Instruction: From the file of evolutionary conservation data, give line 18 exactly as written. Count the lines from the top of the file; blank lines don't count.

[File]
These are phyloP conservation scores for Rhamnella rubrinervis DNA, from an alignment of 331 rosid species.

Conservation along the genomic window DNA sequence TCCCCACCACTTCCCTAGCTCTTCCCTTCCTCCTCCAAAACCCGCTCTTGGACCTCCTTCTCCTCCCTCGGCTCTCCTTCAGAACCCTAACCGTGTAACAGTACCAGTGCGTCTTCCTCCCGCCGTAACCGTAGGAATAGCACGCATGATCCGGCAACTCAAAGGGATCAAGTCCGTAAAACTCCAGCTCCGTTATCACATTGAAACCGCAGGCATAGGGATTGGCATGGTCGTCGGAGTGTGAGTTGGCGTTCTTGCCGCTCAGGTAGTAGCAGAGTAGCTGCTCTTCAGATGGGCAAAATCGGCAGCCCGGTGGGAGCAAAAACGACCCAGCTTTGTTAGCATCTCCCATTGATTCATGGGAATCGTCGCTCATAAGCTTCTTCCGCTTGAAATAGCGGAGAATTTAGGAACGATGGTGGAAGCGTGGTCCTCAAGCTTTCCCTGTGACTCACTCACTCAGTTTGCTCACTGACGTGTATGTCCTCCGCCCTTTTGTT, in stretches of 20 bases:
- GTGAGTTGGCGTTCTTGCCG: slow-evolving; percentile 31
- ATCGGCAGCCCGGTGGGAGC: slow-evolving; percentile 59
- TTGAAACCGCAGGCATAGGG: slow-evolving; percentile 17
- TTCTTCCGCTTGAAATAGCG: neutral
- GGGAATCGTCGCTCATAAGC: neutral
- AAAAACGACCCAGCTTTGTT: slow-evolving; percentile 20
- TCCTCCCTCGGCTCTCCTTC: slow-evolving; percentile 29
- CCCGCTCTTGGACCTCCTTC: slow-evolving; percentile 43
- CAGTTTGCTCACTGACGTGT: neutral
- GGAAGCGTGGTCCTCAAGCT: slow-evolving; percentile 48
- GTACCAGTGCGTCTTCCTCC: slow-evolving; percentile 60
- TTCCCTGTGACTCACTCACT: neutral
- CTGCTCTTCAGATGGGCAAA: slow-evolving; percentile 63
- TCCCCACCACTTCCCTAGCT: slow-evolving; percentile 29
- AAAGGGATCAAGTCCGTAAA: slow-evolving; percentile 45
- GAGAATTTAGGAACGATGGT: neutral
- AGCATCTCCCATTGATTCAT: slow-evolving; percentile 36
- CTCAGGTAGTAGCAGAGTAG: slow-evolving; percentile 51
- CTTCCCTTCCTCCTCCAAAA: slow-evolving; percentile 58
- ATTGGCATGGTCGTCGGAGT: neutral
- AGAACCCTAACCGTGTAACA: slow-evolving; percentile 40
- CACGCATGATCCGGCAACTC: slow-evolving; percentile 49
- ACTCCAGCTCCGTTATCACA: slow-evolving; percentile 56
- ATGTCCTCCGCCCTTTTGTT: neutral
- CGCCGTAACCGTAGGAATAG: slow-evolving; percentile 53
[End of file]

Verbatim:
- GAGAATTTAGGAACGATGGT: neutral